The procedure is the same used for the schellach.
Someone told me that in Spain this is a procedure well known.
I'd be interested in knowing more about the Italian method that you cite. I'd be a bit suspicious, however, that the Sayerlack is actually nitrocellulose because nitro is not ordinarily soluble in alcohol. I just tried a little piece of nitro binding and it was not affected at all by alcohol. That said, I've had a very well known luthier recommend that I try a mix of nitrocellulose lacquer and shellac in French polishing cedar tops, the objective of course being to lay down a tougher finish via a padding method. My attempts were not particularly successful because I had trouble keeping both the shellac and the nitrocellulose in solution. It seems to me to be quite a juggling act to get the mix of solvents right so that both solids stay in solution. If you have any insights on this I'd really like to hear them.

Bob

Echi
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Re: Hand-rubbed nitro

Post by Echi » Sat Jan 07, 2012 7:05 pm

Hi,
the procedure was used in the past, whereas nitro varnish was used to be handled by artisans quite skilled in french polishing. It is described in a very well done italian book (650pages); the author is Antonio Turco (page 238 and followings).
That's the link if you are interested:
http://books.google.ie/books/about/Colo ... redir_esc=
Sayerlack (I use their product being an amateur luthier,not out of commercial interest) produces different products for the mentioned purpose : SAYERLACK SU 236 is the name of the pore filler; SAYERLACK SA 1000 is the proper nitro varnish to be hand rubbed, while SAYERLACK SA 40 is the name of a varnish made mixing shellach and nitro in an alcohol basis, aimed for the last hands.
Here is the link.
http://www.sayerlack.it/scripts/default ... on=seconda

Robert Webster

Re: Hand-rubbed nitro

Post by Robert Webster » Sat Jan 07, 2012 7:23 pm

Echi, what an incredible book. Thanks for the link. It's going to challenge my working knowlege of Italian but it certainly looks to be worth the effort. Hopefully, Sayerlack will approve my application for registering on their site so that I can look at the MSDSs for some of these products. The info on included solvents will be enlightening.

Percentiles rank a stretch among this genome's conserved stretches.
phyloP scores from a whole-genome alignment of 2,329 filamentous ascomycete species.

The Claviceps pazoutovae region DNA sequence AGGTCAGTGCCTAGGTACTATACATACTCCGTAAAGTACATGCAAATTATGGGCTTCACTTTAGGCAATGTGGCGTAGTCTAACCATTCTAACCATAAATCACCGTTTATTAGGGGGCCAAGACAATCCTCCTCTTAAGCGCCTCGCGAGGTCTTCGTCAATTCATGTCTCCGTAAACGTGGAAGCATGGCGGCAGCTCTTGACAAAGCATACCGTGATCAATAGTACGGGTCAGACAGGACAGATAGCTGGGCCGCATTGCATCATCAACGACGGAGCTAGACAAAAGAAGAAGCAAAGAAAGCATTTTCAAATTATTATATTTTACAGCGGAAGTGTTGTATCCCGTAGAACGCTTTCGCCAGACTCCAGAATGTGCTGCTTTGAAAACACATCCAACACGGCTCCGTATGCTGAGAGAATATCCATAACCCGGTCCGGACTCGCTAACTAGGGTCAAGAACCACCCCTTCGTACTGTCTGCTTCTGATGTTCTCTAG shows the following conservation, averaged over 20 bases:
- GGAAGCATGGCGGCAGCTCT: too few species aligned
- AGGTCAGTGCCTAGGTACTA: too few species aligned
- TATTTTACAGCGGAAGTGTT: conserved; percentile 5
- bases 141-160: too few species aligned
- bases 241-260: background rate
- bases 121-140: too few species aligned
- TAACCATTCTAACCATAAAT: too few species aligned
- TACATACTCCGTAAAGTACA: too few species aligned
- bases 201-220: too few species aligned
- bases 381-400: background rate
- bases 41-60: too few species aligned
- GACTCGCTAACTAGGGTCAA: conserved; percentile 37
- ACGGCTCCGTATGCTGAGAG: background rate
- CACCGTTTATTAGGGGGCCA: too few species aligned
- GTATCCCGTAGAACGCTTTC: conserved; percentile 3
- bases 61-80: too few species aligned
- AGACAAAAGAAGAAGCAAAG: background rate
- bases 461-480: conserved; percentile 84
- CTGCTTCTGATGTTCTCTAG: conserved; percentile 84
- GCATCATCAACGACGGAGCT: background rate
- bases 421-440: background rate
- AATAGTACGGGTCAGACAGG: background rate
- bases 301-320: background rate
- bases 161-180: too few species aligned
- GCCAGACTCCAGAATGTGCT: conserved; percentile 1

Bob

tddarco
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Location: Vigo, Spain

Re: Hand-rubbed nitro

Post by tddarco » Sat Jan 07, 2012 8:16 pm

I wonder why Hauser III would choose to use this method over FP. Seems a shame to spray over those aged woods he's constructing with just to save some time, doesn't it? -Tony

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Alexandru Marian
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Re: Hand-rubbed nitro

Post by Alexandru Marian » Sat Jan 07, 2012 8:36 pm

I doubt it is to save time. He probably considers it not to be detrimental to the sound, not to mention much more resistant than FP. Plus, that's what his father used too!

tddarco
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Re: Hand-rubbed nitro

Post by tddarco » Sat Jan 07, 2012 8:41 pm

Alexandru Marian wrote:I doubt it is to save time. He probably considers it not to be detrimental to the sound, not to mention much more resistant than FP. Plus, that's what his father used too!
Oh, ok. It's just that those lacquer finishes always bother me. Literally cold to the touch in winter and a real plastic feel to it.

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Alexandru Marian
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Re: Hand-rubbed nitro

Post by Alexandru Marian » Sat Jan 07, 2012 8:52 pm

To each his own. My best friend and customer is bugging me for years to use nitro on his guitars and I refuse. :P

Jabberwocky
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Re: Hand-rubbed nitro

Post by Jabberwocky » Sat Feb 11, 2012 3:27 pm

Funny how different things are in the classical guitar world. Over in the archtop, hollow, semi-hollow and electric guitar world, the worry is about nitrocellulose versus polyester. Nitro is considered the quality finish option and polyester is frowned upon. Gotta have nitro because "nitro allows wood to breathe" or else...

In classical guitars, nitro is considered the "cheap" finish. It is kind of ironic.